This ingestible microchip could help diagnose disease
This “bacteria-on-a-chip” approach combines sensors made from living cells with ultra-low-power electronics that convert the bacterial response into a wireless signal that can be read by a smartphone.
“By combining engineered biological sensors together with low-power wireless electronics, we can detect biological signals in the body and in near real-time, enabling new diagnostic capabilities for human health applications,” says Timothy Lu, an MIT associate professor of electrical engineering and computer science and of biological engineering.
In the new study, appearing in the May 24 online edition of Science, the researchers created sensors that respond to heme, a component of blood, and showed that they work in pigs. They also designed sensors that can respond to a molecule that is a marker of inflammation.
Lu and Anantha Chandrakasan, dean of MIT’s School of Engineering and the Vannevar Bush Professor of Electrical Engineering and Computer Science, are the senior authors of the study. The lead authors are graduate student Mark Mimee and former MIT postdoc Phillip Nadeau.
In the past decade, synthetic biologists have made great strides in engineering bacteria to respond to stimuli such as environmental pollutants or markers of disease. These bacteria can be designed to produce outputs such as light when they detect the target stimulus, but specialized lab equipment is usually required to measure this response.
To make these bacteria more useful for real-world applications, the MIT team decided to combine them with an electronic chip that could translate the bacterial response into a wireless signal.
“Our idea was to package bacterial cells inside a device,” Nadeau says. “The cells would be trapped and go along for the ride as the device passes through the stomach.”
For their initial demonstration, the researchers focused on bleeding in the GI tract. They engineered a probiotic strain of E. coli to express a genetic circuit that causes the bacteria to emit light when they encounter heme.
They placed the bacteria into four wells on their custom-designed sensor, covered by a semipermeable membrane that allows small molecules from the surrounding environment to diffuse through. Underneath each well is a phototransistor that can measure the amount of light produced by the bacterial cells and relay the information to a microprocessor that sends a wireless signal to a nearby computer or smartphone. The researchers also built an Android app that can be used to analyze the data.
The sensor, which is a cylinder about 1.5 inches long, requires about 13 microwatts of power. The researchers equipped the sensor with a 2.7-volt battery, which they estimate could power the device for about 1.5 months of continuous use. They say it could also be powered by a voltaic cell sustained by acidic fluids in the stomach, using technology that Nadeau and Chandrakasan have previously developed.
“The focus of this work is on system design and integration to combine the power of bacterial sensing with ultra-low-power circuits to realize important health sensing applications,” Chandrakasan says.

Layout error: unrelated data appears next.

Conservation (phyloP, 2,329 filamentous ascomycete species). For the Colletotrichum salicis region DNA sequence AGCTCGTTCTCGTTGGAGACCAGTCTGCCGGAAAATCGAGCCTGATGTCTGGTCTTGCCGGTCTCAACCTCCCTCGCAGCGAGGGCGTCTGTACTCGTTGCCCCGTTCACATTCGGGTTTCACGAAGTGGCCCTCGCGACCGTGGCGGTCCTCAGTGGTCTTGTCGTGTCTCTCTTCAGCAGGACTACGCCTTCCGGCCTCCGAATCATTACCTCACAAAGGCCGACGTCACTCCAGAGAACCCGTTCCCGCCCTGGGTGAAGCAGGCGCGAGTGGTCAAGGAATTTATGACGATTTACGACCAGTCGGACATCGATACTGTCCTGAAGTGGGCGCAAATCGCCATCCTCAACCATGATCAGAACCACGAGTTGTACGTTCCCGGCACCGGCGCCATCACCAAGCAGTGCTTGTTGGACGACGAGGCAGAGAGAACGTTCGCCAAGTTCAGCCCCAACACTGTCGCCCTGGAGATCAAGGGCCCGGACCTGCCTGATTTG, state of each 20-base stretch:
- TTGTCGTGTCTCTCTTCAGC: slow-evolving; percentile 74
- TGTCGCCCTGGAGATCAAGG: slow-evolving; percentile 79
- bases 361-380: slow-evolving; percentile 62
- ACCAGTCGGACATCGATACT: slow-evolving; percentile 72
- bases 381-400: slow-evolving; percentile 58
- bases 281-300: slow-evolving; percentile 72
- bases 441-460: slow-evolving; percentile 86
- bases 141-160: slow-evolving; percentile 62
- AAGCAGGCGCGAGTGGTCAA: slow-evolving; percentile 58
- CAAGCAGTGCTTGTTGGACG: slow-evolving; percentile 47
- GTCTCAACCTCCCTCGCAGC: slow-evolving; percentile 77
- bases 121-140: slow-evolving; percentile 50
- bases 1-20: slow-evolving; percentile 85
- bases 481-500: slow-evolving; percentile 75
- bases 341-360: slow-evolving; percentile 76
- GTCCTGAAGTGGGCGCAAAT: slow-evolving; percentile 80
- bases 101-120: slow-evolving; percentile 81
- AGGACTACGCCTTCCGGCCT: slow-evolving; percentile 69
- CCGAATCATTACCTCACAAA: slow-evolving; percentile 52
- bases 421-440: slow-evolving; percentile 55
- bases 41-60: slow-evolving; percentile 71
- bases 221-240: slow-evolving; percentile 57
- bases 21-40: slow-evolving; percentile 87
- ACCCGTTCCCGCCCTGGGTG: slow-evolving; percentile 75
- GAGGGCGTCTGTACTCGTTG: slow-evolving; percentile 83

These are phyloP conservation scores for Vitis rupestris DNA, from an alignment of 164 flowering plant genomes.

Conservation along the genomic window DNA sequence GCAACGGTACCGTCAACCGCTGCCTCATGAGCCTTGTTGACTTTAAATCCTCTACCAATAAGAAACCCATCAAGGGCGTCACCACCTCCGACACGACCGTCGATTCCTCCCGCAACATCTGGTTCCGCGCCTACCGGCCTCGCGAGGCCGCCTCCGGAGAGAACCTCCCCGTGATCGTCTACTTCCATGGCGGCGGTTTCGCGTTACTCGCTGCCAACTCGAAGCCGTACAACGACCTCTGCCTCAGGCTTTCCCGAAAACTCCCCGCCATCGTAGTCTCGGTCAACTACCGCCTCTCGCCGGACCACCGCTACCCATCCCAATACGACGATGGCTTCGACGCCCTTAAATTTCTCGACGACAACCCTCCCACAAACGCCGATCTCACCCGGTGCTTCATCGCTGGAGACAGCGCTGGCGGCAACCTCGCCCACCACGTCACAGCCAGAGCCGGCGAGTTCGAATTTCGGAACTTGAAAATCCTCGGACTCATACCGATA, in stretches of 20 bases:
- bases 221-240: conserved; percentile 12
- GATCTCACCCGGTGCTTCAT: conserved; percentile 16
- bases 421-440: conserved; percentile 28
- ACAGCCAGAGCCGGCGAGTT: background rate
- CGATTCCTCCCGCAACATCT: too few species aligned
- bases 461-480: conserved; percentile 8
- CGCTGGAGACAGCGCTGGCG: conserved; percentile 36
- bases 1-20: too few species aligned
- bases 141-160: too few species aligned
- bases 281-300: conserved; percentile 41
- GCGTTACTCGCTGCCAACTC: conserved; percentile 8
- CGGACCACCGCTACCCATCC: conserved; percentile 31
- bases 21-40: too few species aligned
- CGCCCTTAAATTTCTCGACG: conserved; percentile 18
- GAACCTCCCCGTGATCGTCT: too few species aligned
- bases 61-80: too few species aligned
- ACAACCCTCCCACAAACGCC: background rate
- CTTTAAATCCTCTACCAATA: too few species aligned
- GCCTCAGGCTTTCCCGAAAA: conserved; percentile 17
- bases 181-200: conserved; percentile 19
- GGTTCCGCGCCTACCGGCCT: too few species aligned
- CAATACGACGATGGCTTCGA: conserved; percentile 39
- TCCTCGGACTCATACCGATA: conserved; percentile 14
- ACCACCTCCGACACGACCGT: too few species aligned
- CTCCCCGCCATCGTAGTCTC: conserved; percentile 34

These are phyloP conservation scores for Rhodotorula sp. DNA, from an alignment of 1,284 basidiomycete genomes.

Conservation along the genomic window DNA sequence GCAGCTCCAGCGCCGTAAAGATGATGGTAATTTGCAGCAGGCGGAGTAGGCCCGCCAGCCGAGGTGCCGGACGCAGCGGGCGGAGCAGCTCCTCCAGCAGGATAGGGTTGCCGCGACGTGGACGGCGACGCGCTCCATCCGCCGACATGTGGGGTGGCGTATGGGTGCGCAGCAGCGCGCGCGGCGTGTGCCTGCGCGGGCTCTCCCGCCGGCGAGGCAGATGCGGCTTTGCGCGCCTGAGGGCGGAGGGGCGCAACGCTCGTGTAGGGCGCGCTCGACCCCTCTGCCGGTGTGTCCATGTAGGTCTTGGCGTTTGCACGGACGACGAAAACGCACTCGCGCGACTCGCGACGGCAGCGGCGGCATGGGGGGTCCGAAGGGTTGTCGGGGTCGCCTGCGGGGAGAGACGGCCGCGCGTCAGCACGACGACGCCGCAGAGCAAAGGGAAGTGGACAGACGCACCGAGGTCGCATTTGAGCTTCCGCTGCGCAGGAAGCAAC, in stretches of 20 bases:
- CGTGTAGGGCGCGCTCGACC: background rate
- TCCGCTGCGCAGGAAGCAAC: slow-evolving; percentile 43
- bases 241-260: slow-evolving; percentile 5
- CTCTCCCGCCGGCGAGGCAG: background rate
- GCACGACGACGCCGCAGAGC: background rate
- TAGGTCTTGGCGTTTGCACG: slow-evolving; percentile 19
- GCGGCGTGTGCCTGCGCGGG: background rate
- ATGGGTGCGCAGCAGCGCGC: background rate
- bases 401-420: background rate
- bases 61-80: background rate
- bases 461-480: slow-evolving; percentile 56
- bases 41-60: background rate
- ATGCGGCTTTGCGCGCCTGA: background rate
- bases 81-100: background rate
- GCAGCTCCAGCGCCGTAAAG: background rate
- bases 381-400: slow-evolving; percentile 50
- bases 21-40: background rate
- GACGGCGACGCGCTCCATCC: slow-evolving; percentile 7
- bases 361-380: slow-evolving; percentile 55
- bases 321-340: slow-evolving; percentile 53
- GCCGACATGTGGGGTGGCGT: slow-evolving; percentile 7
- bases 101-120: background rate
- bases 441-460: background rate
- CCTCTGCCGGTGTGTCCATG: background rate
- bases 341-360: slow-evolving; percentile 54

The researchers tested the ingestible sensor in pigs and showed that it could correctly determine whether any blood was present in the stomach. They anticipate that this type of sensor could be either deployed for one-time use or designed to remain the digestive tract for several days or weeks, sending continuous signals.
Currently, if patients are suspected to be bleeding from a gastric ulcer, they have to undergo an endoscopy to diagnose the problem, which often requires the patient to be sedated.
“The goal with this sensor is that you would be able to circumvent an unnecessary procedure by just ingesting the capsule, and within a relatively short period of time you would know whether or not there was a bleeding event,” Mimee says.
To help move the technology toward patient use, the researchers plan to reduce the size of the sensor and to study how long the bacteria cells can survive in the digestive tract. They also hope to develop sensors for gastrointestinal conditions other than bleeding.
In the Science paper, the researchers adapted previously described sensors for two other molecules, which they have not yet tested in animals. One of the sensors detects a sulfur-containing ion called thiosulfate, which is linked to inflammation and could be used to monitor patients with Crohn’s disease or other inflammatory conditions. The other detects a bacterial signaling molecule called AHL, which can serve as a marker for gastrointestinal infections because different types of bacteria produce slightly different versions of the molecule.
“Most of the work we did in the paper was related to blood, but conceivably you could engineer bacteria to sense anything and produce light in response to that,” Mimee says. “Anyone who is trying to engineer bacteria to sense a molecule related to disease could slot it into one of those wells, and it would be ready to go.”
The researchers say the sensors could also be designed to carry multiple strains of bacteria, allowing them to diagnose a variety of conditions.
“Right now, we have four detection sites, but if you could extend it to 16 or 256, then you could have multiple different types of cells and be able to read them all out in parallel, enabling more high-throughput screening,” Nadeau says.
The research was funded by Texas Instruments, the Hong Kong Innovation and Technology Fund, the Office of Naval Research, the National Science Foundation, the Center for Microbiome Informatics and Therapeutics, Brigham and Women’s Hospital, a Qualcomm Innovation Fellowship, and the Natural Sciences and Engineering Council of Canada. Chip fabrication was provided by the TSMC University Shuttle Program.
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